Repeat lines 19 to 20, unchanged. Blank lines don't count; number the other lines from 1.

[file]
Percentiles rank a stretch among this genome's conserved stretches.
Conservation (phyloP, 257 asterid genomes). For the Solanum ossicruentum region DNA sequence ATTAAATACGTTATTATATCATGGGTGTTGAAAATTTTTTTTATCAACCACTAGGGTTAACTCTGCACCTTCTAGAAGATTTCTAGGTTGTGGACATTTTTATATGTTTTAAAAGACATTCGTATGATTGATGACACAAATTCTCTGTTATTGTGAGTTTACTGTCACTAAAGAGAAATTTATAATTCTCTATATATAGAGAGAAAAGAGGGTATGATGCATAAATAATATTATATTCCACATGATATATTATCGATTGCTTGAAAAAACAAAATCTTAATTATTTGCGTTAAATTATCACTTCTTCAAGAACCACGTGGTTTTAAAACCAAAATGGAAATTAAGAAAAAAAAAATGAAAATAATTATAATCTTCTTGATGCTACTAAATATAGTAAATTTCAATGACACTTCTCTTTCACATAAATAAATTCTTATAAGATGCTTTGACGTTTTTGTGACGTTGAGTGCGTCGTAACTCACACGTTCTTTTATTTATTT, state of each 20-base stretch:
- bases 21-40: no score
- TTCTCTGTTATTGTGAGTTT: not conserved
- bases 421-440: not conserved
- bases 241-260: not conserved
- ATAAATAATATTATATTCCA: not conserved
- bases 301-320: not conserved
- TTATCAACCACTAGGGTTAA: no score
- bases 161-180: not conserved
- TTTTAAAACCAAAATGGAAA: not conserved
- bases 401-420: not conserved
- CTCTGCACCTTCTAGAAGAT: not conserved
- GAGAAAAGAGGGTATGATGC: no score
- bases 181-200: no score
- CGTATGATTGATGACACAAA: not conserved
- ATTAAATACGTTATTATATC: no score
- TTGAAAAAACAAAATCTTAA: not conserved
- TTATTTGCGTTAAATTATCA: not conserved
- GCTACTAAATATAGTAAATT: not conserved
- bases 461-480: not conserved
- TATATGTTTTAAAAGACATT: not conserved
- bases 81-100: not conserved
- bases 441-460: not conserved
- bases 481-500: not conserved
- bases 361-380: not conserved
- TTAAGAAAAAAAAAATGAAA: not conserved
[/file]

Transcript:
- TTATTTGCGTTAAATTATCA: not conserved
- GCTACTAAATATAGTAAATT: not conserved